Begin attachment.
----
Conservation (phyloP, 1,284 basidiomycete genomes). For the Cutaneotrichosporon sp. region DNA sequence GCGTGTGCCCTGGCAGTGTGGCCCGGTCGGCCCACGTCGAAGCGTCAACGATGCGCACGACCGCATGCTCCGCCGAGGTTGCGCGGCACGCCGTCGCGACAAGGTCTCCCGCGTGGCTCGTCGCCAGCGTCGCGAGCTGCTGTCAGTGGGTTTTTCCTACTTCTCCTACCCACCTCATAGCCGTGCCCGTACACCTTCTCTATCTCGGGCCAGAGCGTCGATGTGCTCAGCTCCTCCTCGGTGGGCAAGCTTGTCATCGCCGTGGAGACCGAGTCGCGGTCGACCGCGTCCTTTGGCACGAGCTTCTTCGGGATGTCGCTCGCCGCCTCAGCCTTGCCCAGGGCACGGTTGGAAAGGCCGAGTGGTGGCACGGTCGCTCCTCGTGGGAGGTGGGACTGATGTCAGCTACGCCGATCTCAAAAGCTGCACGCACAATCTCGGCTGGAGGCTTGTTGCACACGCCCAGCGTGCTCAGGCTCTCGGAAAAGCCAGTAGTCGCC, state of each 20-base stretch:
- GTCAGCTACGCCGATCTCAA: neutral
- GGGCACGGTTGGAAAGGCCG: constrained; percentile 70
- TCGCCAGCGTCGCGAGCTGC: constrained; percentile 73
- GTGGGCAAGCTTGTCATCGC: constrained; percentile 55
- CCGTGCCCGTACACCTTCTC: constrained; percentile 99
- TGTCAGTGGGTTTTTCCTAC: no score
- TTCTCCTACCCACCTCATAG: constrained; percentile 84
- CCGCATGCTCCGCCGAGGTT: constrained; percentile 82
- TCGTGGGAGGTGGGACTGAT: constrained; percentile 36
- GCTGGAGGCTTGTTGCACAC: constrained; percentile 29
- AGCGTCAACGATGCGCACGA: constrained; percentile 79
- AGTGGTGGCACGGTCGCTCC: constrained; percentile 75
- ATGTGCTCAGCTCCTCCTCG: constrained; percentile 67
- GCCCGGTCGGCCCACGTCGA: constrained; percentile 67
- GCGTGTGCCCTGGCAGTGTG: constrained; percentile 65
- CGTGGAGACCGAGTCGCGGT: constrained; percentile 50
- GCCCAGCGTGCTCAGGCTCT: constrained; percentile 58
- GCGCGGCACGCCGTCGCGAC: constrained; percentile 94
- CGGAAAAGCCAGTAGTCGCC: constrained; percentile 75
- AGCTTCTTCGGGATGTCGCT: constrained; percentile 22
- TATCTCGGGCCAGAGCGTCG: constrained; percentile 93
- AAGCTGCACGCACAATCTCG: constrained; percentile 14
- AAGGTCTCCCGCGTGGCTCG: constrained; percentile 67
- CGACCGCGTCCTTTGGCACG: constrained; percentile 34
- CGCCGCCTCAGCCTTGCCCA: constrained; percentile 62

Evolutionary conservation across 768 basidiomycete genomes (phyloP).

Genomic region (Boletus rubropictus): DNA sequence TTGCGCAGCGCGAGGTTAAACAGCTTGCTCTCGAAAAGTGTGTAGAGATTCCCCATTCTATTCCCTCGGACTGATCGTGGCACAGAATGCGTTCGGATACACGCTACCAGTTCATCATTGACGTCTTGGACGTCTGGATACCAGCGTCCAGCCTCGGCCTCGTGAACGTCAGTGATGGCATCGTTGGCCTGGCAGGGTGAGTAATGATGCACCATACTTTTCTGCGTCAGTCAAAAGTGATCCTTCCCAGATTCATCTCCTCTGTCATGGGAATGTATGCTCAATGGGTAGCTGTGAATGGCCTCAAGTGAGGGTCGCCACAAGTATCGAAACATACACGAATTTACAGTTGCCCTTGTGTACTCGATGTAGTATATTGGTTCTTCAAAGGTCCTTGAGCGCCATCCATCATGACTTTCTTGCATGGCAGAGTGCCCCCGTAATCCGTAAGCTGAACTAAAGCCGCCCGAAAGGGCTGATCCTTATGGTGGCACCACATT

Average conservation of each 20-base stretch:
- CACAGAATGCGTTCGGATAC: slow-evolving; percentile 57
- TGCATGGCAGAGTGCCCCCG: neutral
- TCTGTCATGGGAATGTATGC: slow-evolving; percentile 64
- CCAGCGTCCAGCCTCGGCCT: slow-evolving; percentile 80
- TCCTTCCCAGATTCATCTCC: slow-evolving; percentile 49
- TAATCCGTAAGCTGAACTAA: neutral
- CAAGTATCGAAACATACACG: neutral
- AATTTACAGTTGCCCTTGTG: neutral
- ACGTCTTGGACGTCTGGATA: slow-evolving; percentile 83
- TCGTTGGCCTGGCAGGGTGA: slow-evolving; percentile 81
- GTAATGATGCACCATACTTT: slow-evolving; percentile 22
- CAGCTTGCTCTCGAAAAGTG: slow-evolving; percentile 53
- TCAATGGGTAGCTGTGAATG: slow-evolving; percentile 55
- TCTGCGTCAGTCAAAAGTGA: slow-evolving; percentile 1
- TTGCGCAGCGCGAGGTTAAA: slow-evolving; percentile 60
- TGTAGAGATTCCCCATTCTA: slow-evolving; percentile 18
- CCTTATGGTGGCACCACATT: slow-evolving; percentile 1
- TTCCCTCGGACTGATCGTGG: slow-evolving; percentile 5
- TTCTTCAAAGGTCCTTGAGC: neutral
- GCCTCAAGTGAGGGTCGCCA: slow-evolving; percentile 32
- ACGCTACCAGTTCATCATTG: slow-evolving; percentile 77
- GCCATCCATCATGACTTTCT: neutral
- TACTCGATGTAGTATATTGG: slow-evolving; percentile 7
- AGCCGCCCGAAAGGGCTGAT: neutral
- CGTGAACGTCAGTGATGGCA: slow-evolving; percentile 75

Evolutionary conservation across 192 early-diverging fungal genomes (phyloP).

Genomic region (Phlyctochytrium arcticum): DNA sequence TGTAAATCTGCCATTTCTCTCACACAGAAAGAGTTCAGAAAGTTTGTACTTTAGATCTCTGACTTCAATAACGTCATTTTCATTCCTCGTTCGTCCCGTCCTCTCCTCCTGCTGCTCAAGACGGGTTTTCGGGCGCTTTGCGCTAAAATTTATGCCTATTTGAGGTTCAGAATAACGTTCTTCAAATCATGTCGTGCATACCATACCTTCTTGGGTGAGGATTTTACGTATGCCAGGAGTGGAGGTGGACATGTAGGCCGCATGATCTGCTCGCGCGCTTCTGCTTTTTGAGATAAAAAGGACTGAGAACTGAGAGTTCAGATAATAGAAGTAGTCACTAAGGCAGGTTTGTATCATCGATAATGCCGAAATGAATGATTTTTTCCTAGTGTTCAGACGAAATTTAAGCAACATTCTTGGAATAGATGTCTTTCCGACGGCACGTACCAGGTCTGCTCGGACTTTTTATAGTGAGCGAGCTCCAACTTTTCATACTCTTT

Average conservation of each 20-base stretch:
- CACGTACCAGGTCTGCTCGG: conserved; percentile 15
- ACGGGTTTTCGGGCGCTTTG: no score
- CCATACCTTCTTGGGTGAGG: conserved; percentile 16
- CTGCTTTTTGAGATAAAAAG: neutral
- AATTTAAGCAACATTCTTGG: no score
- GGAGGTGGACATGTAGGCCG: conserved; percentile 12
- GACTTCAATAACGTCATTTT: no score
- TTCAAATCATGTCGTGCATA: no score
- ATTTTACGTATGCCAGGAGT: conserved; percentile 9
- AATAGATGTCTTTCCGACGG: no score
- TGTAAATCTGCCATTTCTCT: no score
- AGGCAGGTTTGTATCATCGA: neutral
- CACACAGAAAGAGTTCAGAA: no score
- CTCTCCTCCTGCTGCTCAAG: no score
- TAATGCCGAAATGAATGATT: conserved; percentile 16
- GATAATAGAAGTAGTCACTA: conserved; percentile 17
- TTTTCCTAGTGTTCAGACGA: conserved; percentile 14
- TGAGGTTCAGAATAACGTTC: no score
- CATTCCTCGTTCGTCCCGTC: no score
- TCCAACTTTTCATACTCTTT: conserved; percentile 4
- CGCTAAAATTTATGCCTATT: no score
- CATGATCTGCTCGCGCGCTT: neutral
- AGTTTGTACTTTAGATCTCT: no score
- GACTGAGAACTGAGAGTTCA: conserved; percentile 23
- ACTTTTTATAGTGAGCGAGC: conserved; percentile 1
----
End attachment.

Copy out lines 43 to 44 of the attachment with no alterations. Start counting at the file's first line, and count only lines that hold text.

- TCTGCGTCAGTCAAAAGTGA: slow-evolving; percentile 1
- TTGCGCAGCGCGAGGTTAAA: slow-evolving; percentile 60